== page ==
As sugar cooks, the water added to it evaporates. If you are not ready to use the sugar when it reaches the proper temperature, simply add a few tablespoons of water and allow it to continue to cook. This way you can "hold" the sugar until you are ready.
Using an invert sugar allows you to use half the amount of regular sugar called for in a recipe. Examples of invert sugars are honey, glucose, and corn syrup.
Powdered sugar: Also known as confectioners I sugar or 10-x, this is granulated sugar ground to a powder. You can't make it at home because no home processor will grind it to that powdery texture. It is used to sweeten because it dissolves more easily than granulated sugar. It is also used to thicken because it usually contains cornstarch.
Brown sugar: Brown sugar is either light or dark. Brown sugar is a mixture of granulated sugar and molasses. You can substitute brown sugar for granulated sugar any time the flavor of the recipe will not be altered by a slight taste of molasses.
Corn syrup: This is starch extracted from corn kernels and treated with an acid or enzyme to create a sweet syrup. Its presence will keep sugars from crystallizing. Corn syrup is an invert sugar, meaning it takes half as much of it to sweeten as much as regular sugar. Corn syrup helps baked good retain their moisture and increases shelf life. It lasts indefinitely if you keep it in an airtight container in the refrigerator.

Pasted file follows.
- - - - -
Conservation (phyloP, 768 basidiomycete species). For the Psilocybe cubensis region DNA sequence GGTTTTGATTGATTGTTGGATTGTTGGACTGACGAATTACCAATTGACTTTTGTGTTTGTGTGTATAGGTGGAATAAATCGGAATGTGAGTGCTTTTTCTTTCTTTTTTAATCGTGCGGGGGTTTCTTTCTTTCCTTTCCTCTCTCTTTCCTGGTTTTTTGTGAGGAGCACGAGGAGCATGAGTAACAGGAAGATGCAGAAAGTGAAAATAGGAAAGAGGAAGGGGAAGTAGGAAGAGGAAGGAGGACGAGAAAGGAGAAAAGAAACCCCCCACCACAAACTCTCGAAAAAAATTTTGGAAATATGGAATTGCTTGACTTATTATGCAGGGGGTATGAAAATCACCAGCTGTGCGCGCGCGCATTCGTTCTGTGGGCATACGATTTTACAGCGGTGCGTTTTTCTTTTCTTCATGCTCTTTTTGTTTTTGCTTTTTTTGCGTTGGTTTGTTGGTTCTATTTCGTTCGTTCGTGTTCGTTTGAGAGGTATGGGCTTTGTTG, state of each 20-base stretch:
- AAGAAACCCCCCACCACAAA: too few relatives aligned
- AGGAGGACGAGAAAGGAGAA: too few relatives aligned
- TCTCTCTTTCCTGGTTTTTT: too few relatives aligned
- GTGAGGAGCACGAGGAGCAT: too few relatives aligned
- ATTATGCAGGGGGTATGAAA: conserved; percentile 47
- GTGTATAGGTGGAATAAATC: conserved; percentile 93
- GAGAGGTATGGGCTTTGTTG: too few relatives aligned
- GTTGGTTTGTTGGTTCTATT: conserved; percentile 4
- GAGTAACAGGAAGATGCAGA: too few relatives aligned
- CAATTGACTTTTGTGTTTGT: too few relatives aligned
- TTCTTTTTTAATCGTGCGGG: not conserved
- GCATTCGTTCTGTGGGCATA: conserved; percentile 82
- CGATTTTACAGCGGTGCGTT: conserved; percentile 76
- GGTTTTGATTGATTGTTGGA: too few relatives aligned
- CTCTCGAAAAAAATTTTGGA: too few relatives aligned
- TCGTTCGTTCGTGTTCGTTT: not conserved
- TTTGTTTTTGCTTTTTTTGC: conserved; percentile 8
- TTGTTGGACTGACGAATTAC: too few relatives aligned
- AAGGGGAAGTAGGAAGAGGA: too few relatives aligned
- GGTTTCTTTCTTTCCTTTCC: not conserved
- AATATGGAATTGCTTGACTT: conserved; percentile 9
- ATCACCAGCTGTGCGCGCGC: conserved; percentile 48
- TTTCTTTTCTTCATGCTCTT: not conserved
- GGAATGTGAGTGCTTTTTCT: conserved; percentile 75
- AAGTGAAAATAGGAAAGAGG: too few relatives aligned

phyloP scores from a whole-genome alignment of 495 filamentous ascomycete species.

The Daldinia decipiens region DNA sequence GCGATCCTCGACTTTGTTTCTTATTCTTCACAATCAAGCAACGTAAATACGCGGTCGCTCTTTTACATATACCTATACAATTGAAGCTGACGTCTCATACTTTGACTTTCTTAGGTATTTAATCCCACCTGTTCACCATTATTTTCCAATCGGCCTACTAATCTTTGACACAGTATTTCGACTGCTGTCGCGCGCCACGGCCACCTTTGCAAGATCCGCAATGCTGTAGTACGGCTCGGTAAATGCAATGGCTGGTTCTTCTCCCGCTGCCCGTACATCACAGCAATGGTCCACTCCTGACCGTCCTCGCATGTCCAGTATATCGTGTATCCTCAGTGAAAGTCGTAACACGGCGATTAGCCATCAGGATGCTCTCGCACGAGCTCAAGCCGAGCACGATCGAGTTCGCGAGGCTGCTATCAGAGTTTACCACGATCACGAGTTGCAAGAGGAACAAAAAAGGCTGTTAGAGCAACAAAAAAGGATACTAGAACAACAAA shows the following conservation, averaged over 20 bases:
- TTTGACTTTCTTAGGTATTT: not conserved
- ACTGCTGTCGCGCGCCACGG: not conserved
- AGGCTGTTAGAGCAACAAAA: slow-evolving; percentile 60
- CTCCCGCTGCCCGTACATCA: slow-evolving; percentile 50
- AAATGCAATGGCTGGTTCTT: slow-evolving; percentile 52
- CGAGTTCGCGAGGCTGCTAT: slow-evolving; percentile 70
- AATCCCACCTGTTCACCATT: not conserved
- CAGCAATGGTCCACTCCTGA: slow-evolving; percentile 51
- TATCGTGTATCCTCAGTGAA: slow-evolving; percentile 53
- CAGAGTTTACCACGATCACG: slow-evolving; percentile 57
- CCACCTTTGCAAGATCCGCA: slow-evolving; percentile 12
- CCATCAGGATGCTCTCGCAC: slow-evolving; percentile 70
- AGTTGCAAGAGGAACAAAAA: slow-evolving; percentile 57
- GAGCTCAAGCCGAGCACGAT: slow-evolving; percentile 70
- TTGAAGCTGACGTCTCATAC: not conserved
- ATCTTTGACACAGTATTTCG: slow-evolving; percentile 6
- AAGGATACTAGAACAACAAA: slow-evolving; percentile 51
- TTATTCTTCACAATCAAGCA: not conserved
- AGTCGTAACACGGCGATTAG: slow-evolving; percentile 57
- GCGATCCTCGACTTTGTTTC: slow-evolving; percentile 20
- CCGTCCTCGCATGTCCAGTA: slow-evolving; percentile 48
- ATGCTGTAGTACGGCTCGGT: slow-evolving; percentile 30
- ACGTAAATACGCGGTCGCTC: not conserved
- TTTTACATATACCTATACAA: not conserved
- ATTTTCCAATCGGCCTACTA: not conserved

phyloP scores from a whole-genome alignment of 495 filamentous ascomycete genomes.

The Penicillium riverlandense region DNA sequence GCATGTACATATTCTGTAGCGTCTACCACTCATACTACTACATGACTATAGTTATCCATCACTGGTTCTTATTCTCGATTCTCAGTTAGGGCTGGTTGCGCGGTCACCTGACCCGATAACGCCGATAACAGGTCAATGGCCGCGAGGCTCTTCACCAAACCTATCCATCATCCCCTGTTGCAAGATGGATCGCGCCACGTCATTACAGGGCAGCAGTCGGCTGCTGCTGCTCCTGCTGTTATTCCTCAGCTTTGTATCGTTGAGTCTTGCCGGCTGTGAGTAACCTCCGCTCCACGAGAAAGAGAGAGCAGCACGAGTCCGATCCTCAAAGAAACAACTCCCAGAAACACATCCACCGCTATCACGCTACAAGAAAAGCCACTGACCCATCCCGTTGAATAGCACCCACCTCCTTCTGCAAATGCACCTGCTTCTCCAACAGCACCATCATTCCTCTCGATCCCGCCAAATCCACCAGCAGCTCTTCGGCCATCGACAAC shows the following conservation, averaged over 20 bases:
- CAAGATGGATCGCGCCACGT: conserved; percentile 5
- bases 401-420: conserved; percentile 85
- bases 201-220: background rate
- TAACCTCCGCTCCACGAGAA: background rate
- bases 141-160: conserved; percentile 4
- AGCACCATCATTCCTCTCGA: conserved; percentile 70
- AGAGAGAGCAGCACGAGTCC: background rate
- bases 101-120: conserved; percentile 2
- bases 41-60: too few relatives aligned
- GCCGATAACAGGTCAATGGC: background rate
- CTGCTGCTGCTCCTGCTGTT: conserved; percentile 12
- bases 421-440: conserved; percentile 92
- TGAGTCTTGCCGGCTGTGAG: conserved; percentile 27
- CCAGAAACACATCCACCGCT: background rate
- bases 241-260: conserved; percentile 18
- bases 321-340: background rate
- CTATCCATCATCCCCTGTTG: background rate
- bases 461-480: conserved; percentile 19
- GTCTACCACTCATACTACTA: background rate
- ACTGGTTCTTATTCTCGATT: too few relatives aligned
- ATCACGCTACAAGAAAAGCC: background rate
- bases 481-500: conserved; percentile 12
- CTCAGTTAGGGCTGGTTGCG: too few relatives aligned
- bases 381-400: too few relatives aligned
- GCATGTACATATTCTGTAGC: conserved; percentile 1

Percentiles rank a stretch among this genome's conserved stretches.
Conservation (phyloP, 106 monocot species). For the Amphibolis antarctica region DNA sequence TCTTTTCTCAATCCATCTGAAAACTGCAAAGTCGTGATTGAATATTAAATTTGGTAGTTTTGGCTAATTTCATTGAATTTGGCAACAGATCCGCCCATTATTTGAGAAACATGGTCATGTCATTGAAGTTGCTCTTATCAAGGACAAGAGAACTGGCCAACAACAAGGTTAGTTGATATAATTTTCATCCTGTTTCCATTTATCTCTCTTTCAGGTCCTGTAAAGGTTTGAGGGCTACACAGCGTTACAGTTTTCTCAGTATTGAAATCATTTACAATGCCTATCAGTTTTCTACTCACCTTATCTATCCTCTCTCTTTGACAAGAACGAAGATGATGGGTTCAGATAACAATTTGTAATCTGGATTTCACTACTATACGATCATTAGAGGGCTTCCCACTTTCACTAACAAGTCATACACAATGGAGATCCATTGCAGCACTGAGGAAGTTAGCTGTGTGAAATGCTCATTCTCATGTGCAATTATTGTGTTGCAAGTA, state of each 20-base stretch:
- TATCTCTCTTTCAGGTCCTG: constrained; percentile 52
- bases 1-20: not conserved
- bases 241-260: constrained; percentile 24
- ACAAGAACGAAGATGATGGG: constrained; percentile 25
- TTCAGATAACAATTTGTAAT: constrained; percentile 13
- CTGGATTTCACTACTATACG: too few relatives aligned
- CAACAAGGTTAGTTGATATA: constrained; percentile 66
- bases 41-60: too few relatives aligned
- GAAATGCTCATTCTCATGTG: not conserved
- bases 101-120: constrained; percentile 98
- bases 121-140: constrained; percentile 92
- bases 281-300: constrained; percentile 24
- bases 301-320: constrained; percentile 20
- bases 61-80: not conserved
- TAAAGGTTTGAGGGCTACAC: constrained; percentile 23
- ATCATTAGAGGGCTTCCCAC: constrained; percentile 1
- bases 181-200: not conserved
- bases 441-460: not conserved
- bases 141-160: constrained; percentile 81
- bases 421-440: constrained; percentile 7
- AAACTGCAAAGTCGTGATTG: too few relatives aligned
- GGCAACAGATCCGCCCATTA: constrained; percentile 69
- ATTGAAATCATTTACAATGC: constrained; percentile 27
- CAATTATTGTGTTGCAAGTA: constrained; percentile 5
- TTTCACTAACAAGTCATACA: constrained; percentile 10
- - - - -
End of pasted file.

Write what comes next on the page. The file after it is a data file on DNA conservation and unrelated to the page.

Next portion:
Honey: Honey is another invert sugar. It is used to add sweetness and moistness to baked goods. It also helps to extend shelf life because it releases its moisture slowly and absorbs humidity. The darker the color, the stronger the flavor.
Vanilla sugar: This is granulated sugar to which dried vanilla bean has been added. It can be stored indefinitely at room temperature in an airtight container.
Sure-Jell (powdered pectin): Fruit pectin for homemade jams and Jellies. It contains dextrose (corn syrup), fruit pectin, and furnaric acid (which assists in the gelling process). Most grocery stores carry it, it is also available as Sure-jell Light or Slim-Set.
|Cooked Sugar Tests and Temperatures|
|Thread||215°F||Forms a brittle thread when pulled.|
|Pearl||220° - 222°F||Forms pliable thread. Pulls off in sheets from a spoon.|
|Soufflé||222° - 234°F||Boiling sugar creates small bubbles resembling snowflakes.|
|Soft Ball||234° - 240°F||Sugar syrup forms ball in water but flattens out when removed.|
|Firm Ball||242° - 248°F||Sugar syrup forms ball in water and holds shape when removed. A very soft ball can be rolled between your fingers.|
|Hard Ball||250° - 268°F||Sugar syrup forms ball in water and holds its shape in a tight, slightly pliable ball.|
|Soft Crack||270° - 290°F||Sugar syrup forms stiff threads in water.|
|Firm Crack||293°F||Sugar syrup has lost all of its water. Following stages are critical and temperature should be watched very carefully.|
|Hard Crack||300° - 310°F||Sugar syrup forms hard, brittle threads when dropped into water.|
|Liquid Sugar||320°F||Melting point of sugar.|
|Light Caramel||330° - 350°F||Syrup turns a very pale amber color darkening to a rich golden.|
|Medium Caramel||350° - 370°F||Syrup continues to darken, turning from light brown to a dark mahogany.|
|Dark Caramel||370° - 400°F||Syrup becomes very dark brown, nearly black and gives off a very burnt aroma. Used only for coloring, not for confections.|
|Black Jack||+400°F||Black color, dark smoke. No practical use for this.|